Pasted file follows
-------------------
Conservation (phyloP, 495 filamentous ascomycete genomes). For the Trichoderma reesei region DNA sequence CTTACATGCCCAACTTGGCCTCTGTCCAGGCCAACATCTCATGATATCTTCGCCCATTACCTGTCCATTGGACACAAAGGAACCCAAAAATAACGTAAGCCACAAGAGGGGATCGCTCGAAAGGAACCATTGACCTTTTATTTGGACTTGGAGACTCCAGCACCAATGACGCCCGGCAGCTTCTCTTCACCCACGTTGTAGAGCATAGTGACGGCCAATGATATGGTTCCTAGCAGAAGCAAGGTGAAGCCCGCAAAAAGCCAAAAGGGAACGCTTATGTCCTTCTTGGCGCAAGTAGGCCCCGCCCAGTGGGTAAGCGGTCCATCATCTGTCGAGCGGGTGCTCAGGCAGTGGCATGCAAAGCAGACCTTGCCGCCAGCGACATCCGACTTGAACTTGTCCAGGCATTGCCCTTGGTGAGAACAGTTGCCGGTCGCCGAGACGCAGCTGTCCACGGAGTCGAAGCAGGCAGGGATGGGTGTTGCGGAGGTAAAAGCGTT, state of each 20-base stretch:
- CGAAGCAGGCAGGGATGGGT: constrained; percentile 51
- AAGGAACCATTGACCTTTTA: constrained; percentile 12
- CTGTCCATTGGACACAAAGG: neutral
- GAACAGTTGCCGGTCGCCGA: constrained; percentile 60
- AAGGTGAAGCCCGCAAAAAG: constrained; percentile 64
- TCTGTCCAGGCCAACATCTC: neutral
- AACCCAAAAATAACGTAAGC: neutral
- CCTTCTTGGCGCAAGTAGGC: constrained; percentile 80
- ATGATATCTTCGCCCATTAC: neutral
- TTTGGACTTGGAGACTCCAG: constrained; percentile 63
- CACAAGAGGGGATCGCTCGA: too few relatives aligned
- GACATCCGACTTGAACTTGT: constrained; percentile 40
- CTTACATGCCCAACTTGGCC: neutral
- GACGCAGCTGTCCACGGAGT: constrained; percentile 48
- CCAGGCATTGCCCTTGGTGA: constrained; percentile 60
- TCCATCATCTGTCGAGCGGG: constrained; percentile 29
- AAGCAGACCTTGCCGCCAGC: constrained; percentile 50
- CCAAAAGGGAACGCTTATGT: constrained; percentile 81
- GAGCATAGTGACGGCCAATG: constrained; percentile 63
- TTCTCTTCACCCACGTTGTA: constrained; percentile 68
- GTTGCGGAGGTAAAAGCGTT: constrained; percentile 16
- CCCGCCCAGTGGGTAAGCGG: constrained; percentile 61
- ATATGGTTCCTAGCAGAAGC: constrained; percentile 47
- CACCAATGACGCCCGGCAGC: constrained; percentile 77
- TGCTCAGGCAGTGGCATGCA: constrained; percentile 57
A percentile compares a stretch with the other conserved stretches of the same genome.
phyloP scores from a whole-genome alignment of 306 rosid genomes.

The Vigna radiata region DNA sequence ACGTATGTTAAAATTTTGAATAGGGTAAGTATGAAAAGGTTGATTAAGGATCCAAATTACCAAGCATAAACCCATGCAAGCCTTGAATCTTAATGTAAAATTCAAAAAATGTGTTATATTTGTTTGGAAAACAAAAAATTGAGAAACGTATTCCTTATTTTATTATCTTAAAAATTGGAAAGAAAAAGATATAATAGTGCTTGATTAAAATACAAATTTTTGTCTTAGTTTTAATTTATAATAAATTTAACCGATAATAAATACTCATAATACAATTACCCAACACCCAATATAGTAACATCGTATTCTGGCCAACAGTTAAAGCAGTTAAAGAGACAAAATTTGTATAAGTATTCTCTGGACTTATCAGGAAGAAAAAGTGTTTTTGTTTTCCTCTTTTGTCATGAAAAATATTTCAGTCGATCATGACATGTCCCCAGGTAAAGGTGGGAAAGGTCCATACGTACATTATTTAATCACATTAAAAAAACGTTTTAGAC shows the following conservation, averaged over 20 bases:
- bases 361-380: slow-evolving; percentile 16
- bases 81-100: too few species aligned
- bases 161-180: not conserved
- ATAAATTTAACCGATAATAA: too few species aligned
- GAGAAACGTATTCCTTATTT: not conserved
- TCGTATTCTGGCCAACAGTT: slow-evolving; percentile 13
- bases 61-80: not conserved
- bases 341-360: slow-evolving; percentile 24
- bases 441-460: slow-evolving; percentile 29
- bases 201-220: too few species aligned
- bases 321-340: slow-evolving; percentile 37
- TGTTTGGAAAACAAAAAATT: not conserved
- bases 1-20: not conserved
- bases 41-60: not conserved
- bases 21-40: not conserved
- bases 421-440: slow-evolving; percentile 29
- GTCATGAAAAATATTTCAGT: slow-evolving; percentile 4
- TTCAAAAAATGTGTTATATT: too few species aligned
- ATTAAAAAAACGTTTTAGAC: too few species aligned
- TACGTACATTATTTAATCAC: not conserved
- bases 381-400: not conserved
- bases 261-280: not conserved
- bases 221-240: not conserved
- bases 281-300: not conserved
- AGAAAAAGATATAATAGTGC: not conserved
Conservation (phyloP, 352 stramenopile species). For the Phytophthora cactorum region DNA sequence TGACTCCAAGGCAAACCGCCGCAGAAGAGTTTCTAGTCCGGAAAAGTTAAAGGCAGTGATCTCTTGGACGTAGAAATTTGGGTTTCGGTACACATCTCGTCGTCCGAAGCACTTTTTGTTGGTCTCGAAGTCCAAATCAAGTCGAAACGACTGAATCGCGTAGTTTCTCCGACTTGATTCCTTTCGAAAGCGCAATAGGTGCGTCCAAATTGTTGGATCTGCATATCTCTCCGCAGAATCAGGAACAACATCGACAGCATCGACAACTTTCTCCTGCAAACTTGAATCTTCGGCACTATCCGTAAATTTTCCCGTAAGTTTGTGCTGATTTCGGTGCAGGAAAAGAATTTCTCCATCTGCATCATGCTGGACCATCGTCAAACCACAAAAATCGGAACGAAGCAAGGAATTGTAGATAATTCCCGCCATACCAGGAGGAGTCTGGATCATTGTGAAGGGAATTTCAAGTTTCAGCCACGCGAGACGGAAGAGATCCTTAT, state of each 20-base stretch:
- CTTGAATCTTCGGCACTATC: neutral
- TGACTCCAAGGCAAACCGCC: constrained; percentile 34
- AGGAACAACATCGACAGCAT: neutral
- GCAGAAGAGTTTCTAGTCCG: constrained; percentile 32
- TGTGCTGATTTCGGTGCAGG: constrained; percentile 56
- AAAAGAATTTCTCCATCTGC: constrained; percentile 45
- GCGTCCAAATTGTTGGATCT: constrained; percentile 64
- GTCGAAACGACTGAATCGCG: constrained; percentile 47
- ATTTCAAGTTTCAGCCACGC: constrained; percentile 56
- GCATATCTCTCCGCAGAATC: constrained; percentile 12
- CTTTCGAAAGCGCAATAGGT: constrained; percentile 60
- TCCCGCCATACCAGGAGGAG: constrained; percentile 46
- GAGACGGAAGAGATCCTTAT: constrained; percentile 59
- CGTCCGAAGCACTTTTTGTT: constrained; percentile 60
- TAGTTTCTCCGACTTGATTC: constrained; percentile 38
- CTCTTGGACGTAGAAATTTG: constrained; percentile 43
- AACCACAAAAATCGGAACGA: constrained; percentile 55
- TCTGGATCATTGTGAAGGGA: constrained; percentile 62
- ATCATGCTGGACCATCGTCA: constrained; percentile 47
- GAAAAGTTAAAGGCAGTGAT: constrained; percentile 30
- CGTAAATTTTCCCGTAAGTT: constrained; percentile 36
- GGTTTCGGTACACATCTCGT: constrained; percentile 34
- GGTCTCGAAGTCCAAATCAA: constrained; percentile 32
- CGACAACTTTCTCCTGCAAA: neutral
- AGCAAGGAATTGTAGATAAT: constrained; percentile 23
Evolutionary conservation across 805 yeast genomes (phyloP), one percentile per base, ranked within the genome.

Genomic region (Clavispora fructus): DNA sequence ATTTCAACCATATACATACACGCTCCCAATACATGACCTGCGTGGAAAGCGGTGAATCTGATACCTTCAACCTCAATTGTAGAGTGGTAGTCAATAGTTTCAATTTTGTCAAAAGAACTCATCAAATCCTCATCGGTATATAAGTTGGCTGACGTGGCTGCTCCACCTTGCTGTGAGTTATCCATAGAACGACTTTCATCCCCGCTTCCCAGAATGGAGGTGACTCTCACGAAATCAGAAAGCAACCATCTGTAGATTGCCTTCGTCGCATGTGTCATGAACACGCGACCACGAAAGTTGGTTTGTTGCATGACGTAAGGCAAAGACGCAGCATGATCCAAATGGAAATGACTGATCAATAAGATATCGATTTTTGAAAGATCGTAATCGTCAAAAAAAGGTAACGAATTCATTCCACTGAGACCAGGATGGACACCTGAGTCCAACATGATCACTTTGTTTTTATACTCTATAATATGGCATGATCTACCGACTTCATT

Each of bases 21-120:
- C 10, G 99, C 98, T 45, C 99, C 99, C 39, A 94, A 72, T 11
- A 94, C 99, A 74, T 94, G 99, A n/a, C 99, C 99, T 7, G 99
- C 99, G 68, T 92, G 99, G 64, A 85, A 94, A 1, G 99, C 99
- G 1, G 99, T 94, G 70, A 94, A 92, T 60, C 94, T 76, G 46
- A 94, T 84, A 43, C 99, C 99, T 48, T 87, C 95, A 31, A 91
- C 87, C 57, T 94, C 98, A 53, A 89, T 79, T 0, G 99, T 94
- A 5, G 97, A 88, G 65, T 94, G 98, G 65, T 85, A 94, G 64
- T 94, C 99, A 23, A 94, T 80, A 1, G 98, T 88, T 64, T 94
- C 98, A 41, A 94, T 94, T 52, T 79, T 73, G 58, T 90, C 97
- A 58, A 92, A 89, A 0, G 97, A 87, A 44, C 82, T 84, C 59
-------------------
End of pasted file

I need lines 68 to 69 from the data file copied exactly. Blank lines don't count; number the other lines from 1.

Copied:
- GAGACGGAAGAGATCCTTAT: constrained; percentile 59
- CGTCCGAAGCACTTTTTGTT: constrained; percentile 60